PM promises inclusive growth and secular India (Roundup)June 9th, 2009 - 4:46 pm ICT by IANS
New Delhi, June 9 (IANS) Prime Minister Manmohan Singh Tuesday promised sustained but inclusive economic growth and vowed to protect the country’s secular and plural ethos as he unveiled the agenda of his new government after its return to power with a larger mandate.
Delivering his first major policy address since the election victory in May, Manmohan Singh covered a range of issues in which he pressed Pakistan to dismantle its terror “infrastructure” if it wanted India’s friendship and dubbed as racist the continuing attacks on Indian students in Australia.
The prime minister was speaking in the Lok Sabha following a debate by members on President Pratibha Patil’s earlier address to members from both the houses.
He described the renewed vote for the Congress-led United Progressive Alliance as “a mandate for stability, change with continuity, commitment to inclusive growth, equitable development, and commitment to the preservation and protection of a secular and plural India”.
In a 45-minute address that was heard with attention, Manmohan Singh pledged to strengthen his government’s flagship policies to improve the lot of the poor and pay more attention to rural development, health and improved public services through greater transparency.
As MPs occasionally thumped their desks in appreciation, the prime minister underlined that the need of the hour was to battle India’s “mass poverty” so that the poor earn dignity and self-respect.
He also expressed concern that Maoist guerrilla continued to flourish in tribal areas in particular because of “social and economic discontent”.
“There is a climate where violence flourishes. It should be our objective to ensure that people are not carried away with social and economic discontent and join the ranks of the extremists.” He sought a fresh look to the development strategy in tribal areas.
Returning to one of his favourite themes, Manmohan Singh said the social and economic transformation of India within a framework of an open society and democracy would have profound consequences on the world.
An economist turned politician, Manmohan Singh voiced confidence that India could achieve an economic growth of at least 7 percent this fiscal despite the global slowdown.
“In the last one year our economy was affected and our growth rate declined to about 7 percent,” he said. But due to high savings, New Delhi would manage 8-9 percent growth even if the world did not, he said.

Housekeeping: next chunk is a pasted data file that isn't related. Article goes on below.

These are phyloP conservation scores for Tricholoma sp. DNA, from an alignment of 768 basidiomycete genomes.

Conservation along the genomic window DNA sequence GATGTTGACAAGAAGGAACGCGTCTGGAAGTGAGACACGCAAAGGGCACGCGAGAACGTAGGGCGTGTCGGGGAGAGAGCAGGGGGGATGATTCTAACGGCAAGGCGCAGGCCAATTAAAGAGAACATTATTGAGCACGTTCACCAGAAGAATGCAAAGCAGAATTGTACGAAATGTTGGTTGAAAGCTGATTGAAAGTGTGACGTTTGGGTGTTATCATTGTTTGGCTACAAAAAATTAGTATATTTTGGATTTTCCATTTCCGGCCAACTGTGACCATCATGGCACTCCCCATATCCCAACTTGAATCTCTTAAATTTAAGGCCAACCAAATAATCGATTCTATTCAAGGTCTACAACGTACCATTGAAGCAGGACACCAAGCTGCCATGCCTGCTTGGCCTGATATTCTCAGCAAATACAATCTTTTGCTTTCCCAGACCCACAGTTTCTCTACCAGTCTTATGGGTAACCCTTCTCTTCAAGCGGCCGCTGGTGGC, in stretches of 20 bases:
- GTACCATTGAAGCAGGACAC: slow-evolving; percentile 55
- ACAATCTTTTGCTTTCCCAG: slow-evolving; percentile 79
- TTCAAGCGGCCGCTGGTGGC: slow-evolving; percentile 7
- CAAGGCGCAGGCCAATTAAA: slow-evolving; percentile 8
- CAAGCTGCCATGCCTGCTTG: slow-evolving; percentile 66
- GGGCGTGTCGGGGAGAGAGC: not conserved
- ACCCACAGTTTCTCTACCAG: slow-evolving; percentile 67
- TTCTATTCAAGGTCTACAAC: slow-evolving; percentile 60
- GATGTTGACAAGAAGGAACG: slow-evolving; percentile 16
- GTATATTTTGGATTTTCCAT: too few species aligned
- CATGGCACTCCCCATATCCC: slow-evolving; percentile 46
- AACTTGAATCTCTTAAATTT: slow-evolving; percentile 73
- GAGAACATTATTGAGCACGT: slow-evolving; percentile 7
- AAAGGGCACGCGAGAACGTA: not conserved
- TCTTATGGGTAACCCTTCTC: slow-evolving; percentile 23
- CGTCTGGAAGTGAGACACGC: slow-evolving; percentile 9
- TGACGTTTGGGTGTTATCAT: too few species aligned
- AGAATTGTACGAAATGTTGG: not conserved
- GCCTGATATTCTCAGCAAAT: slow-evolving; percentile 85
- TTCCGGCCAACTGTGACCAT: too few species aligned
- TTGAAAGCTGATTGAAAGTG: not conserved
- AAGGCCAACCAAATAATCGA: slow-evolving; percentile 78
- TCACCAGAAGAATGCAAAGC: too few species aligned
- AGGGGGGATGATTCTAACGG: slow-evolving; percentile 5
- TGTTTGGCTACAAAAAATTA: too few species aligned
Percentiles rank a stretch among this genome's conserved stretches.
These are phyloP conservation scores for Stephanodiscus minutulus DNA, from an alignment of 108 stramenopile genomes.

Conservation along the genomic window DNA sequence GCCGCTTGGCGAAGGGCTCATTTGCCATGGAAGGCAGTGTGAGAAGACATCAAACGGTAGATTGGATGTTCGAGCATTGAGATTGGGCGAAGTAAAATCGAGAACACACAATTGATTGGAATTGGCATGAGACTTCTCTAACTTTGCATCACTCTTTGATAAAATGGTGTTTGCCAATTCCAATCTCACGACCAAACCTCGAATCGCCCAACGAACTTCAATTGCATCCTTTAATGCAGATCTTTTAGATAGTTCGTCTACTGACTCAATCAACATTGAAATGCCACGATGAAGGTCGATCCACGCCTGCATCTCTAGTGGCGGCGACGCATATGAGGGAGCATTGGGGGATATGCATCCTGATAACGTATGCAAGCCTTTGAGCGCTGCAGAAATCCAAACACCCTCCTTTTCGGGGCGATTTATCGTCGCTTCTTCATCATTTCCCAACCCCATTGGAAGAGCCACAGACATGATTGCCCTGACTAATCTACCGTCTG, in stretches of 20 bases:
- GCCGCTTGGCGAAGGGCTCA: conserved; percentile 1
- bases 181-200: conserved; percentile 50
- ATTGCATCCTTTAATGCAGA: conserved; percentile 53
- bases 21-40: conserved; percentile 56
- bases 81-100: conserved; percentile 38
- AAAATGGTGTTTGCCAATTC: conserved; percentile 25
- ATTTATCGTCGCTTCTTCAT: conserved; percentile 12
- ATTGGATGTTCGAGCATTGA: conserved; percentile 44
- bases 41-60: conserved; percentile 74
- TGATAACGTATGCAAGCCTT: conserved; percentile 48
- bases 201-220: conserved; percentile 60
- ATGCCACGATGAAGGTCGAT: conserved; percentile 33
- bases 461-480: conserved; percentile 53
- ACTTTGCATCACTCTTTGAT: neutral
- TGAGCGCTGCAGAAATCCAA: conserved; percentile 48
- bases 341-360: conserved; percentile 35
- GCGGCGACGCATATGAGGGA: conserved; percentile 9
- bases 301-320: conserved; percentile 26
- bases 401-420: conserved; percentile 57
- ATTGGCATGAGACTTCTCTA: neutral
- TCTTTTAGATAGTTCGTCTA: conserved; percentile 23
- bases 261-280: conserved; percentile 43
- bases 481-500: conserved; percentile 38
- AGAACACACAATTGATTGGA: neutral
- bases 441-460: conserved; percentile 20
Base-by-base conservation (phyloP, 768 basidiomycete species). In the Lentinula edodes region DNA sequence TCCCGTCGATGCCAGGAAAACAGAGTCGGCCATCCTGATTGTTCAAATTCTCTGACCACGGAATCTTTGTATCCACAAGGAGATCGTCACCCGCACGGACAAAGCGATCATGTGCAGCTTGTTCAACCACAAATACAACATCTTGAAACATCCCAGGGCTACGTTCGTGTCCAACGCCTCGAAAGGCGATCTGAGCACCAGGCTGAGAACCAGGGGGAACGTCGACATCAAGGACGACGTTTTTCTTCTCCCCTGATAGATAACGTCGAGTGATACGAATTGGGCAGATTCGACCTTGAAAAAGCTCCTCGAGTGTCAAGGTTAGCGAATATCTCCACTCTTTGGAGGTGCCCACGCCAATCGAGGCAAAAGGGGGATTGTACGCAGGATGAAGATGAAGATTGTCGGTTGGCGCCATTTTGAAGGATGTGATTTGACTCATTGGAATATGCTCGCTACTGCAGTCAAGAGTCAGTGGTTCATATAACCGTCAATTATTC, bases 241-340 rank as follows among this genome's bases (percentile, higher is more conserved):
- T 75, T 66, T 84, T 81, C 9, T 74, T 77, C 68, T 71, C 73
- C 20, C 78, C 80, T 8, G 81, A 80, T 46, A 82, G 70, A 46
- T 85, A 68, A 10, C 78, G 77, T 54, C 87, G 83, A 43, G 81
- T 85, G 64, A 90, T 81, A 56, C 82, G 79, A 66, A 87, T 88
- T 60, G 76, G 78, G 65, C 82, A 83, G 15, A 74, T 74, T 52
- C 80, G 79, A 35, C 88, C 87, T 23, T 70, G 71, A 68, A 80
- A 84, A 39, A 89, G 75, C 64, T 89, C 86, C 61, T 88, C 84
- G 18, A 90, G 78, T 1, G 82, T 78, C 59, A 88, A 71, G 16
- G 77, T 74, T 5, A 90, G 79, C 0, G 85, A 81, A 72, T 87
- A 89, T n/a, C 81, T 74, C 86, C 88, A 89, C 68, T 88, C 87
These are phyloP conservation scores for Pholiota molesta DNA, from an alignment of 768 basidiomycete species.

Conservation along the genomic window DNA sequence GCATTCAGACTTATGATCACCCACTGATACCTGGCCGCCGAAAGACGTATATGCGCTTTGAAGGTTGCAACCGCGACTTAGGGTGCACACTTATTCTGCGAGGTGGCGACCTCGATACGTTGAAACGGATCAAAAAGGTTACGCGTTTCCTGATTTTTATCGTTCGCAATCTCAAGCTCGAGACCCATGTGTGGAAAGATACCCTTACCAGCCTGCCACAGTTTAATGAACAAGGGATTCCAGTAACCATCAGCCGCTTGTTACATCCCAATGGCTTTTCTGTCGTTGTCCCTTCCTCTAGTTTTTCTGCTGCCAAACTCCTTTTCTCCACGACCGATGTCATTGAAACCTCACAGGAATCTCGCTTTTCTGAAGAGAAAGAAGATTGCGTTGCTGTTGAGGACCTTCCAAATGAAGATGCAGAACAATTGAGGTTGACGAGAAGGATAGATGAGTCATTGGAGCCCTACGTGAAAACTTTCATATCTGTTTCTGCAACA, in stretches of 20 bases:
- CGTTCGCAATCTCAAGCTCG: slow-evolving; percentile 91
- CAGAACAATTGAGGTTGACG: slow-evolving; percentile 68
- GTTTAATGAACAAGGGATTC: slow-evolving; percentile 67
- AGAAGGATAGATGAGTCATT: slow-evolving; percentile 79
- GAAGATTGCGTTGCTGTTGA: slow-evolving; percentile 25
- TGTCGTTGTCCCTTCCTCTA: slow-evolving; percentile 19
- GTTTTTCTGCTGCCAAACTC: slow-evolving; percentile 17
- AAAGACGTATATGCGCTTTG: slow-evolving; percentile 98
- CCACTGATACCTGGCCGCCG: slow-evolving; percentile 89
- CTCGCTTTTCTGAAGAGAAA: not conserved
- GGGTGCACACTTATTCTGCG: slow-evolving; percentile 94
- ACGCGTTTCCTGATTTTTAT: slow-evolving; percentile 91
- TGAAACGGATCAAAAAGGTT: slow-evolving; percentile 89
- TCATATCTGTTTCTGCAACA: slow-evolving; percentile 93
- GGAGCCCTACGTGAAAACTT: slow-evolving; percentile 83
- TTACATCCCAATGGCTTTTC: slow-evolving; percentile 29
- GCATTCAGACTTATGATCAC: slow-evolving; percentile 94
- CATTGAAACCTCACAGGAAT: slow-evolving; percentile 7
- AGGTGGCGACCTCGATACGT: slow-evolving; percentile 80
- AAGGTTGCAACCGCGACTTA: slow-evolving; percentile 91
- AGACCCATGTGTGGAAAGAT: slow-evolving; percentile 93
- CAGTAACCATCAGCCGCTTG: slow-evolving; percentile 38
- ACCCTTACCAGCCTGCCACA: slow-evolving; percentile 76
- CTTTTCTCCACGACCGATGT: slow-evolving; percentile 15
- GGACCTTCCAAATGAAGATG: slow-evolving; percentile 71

One of India’s most respected politicians, Manmohan Singh expressed concern over the use of money and muscle power in elections and said these needed to be curbed.
“The growing use of money power in elections, muscle power, these are developments which need to be tackled if we have to maintain the health of our democratic polity.”
He also urged everyone not to encourage groups and individuals who seek to divide the country in the name of religion and caste.
Speaking on the growing attacks on Indians studying in Australia, the prime minister said his Australian counterpart Kevin Rudd had promised to “strongly deal with” racial attacks on Indians. He called the attacks “senseless” and “racially motivated”.
Arguing that India could not enjoy the fruits of development if there was
“great turbulence” in its neighbourhood, Manmohan Singh said India wanted peace with Pakistan. “But it takes two hands to clap.”
He pressed Pakistan to take action against terrorists who have committed or commit crimes against India, including those who raided Mumbai and killed more than 170 people in November last year. If this was done, the prime minister said, India would Pakistan “more than half way”.
“If the leaders of Pakistan have the courage, determination and statesmanship to take this road to peace, we will meet them more than half way.”
He also urged Sri Lanka to “show imagination and courage” to meet Tamil concerns following the crushing defeat of the Tamil Tigers.
India, he said, had “a deep and abiding interest in the well being of the Tamil people in that country”. The Tamil problem, he pointed out, is larger than the Liberation Tigers of Tamil Eelam (LTTE).
“I sincerely hope the Sri Lankan government will show imagination and courage in meeting the legitimate concerns and aspirations of the Tamil people to lead their lives as equal citizens and with dignity and respect.”
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